|The lush green hills of Vanua Levu with a vast array of vegetation contribute to this island’s astounding beauty.|
The realities of living on a fairly remote island are frequently brought to the forefront. Don’t get me wrong, this isn’t comparable to living on an island, for example, on the upcoming returning US TV series, “Survivor.”
We don’t have to sleep on a palm frond on the ground, gather wood for the fire and forage, fish and hunt for our food. Big difference. Then again, we aren’t going to win $1 million for our efforts to attain comfort, nor would we want to make that type of effort, totally out of our league.
Often we stumble upon other blog writers who live on the various islands carrying heavy backpacks, sleeping in tents or hostels, showering at campgrounds, or bathing in the sea and eating what they can find offered on roadside stands at modest costs. That’s not us either.
|Tom took this photo atop the steep cliff, he climbed.|
When we look at our old lives with every convenience we could possibly need, we’re shocked we did as well as we do going from a life of abundance to a life of minimal amenities.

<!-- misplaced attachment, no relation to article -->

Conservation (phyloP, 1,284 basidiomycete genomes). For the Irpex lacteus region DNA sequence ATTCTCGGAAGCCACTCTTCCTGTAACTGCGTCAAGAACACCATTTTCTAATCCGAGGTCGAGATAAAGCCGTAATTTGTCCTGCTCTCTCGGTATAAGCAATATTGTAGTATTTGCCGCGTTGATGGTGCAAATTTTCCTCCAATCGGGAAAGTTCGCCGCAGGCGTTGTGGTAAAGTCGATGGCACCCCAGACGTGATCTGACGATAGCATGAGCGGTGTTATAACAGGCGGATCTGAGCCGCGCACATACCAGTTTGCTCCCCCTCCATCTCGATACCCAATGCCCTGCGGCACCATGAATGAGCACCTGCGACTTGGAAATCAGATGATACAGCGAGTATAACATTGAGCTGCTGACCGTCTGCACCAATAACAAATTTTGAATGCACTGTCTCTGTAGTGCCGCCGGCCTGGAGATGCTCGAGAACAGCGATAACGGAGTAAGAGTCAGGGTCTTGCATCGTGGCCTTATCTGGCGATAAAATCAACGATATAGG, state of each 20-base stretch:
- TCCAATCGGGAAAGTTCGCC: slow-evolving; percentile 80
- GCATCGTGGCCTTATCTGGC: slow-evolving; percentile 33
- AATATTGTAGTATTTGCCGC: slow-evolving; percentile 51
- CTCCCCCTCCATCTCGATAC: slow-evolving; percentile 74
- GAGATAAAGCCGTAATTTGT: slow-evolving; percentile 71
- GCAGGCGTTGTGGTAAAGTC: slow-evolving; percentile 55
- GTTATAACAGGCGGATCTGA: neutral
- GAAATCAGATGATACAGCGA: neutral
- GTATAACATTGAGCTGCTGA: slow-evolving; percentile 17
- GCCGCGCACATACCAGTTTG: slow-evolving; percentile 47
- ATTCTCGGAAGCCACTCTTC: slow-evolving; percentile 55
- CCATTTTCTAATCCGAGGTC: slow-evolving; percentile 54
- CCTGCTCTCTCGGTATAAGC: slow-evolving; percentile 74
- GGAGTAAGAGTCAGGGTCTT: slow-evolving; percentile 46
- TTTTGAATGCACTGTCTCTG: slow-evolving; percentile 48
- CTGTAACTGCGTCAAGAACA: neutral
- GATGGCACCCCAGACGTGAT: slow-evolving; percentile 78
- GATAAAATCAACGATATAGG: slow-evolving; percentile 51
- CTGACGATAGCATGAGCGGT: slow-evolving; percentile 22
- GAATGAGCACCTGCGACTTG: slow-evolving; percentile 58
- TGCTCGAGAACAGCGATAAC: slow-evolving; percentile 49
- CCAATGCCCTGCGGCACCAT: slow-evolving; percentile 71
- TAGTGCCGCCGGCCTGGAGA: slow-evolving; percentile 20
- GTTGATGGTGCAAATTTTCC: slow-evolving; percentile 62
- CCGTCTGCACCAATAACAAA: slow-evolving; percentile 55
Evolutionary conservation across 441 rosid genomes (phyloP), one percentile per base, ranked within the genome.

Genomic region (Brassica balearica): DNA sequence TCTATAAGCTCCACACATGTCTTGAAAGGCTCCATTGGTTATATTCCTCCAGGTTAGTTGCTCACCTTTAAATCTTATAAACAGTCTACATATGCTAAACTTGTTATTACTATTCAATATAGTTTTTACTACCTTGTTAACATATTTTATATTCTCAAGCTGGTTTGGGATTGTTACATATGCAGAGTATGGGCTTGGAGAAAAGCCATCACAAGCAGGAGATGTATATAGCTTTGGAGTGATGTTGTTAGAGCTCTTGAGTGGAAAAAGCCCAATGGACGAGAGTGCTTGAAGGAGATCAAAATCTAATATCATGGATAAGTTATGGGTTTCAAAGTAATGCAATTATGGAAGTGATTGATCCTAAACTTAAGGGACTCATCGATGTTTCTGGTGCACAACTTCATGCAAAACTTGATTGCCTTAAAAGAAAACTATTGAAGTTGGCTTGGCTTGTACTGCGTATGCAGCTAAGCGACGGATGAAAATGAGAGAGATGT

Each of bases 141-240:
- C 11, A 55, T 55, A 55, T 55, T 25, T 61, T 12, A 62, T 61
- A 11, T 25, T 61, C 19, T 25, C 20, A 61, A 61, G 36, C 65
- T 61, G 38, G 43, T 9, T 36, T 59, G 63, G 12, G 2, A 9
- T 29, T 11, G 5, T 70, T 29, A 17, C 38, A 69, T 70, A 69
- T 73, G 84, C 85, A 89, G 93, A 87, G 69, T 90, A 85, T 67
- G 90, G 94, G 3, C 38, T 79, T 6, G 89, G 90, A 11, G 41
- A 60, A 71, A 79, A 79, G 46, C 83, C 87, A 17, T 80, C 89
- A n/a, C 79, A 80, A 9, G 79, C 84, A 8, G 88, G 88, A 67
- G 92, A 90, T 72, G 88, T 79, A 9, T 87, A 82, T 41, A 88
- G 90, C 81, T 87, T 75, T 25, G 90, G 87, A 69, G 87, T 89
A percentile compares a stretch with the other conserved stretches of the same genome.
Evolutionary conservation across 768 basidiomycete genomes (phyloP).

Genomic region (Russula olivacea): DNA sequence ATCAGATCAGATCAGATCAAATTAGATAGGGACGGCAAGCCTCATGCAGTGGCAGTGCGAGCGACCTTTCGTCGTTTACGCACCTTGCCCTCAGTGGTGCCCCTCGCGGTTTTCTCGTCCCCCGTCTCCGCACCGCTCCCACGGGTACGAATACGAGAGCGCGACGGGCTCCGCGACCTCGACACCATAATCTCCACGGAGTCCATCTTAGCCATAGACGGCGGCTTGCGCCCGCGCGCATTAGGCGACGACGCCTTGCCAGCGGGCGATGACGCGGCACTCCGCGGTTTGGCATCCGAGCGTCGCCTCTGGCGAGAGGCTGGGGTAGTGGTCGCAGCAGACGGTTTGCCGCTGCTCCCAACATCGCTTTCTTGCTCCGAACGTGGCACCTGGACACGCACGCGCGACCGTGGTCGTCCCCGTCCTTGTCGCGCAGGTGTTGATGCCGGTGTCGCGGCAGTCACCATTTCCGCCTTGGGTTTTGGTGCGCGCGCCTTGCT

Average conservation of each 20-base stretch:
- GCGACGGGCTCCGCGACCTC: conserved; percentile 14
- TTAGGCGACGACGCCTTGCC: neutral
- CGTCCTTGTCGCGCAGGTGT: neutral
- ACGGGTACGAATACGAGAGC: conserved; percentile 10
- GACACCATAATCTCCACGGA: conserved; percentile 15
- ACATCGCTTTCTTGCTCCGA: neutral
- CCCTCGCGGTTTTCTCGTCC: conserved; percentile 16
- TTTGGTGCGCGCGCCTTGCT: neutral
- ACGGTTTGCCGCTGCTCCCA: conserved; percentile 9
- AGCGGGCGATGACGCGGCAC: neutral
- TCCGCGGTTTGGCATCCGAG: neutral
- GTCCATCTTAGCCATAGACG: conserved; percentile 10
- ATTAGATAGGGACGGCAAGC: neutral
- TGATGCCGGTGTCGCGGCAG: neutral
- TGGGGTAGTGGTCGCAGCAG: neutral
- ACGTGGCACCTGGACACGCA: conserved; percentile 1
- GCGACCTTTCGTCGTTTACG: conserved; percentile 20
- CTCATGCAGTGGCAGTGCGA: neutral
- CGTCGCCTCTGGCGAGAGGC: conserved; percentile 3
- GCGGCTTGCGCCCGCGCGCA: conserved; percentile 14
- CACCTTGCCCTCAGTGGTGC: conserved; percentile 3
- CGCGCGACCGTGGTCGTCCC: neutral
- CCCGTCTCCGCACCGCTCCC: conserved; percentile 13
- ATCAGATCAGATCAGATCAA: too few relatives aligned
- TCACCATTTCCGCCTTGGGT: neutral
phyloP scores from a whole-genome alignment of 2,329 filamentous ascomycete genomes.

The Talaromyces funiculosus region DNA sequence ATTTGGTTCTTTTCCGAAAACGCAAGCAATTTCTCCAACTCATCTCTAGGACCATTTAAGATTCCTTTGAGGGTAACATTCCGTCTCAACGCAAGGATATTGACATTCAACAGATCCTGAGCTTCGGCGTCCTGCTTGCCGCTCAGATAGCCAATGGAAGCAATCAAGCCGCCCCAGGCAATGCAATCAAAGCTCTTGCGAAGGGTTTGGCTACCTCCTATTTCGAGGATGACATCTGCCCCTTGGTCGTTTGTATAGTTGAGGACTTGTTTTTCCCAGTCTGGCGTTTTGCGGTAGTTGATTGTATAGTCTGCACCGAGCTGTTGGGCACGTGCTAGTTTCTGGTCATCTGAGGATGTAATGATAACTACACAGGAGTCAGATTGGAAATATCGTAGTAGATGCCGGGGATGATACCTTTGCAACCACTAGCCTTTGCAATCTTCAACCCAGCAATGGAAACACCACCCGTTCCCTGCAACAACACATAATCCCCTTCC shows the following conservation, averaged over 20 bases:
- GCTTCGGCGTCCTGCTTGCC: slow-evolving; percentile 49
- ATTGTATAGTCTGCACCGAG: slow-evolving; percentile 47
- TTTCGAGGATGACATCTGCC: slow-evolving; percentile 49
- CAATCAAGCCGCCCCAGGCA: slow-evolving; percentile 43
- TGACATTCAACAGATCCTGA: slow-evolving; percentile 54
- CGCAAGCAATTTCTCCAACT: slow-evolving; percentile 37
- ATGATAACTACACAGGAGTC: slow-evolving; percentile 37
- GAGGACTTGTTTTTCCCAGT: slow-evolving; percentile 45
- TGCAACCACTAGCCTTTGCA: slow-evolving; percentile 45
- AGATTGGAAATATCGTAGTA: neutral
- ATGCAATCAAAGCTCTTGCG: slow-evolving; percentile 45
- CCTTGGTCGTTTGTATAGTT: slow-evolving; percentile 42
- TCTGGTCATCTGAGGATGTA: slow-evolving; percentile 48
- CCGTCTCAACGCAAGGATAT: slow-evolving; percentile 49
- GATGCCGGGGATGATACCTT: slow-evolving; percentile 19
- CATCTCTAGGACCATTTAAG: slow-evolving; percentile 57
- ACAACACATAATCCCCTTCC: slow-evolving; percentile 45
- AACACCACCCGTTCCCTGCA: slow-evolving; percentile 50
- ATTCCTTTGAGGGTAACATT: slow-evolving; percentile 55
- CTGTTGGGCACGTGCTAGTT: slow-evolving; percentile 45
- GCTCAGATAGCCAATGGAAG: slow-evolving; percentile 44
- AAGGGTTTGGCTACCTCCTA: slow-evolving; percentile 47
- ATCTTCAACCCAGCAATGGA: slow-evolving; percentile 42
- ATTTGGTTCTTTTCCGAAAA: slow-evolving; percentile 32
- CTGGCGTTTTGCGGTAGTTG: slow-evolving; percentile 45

Sure, we’ve noticed the simple items we previously took for granted and certainly could use; a metal spatula to flip eggs (no such thing available in the village); a baking pan (we purchased a few cheap tinfoil pans); a large pot (if we ate pasta, which we don’t, a pot large enough to cook the noodles which would be useful for many of our dishes): a TV, (in order to watch the news); a more comfy bed (it feels as if we’re sleeping on a box spring and we just maybe); cream cheese, Parmesan cheese and pre-grated cheese (none of which is available in any of the stores); more than one ground coffee selection and the eventual arrival of our box of supplies we’d shipped two weeks ago from Australia supposed to arrive in under ten days.
|There’s a lake on the perimeter of the property.|
This list could go on and on including having a car, a washer, two chaise lounges by the pool, and stable working wifi. This morning I took out the dirty hand towels I’d placed into the freezer last night (to avoid ants) and washed them by hand, hanging them on the veranda railing to dry.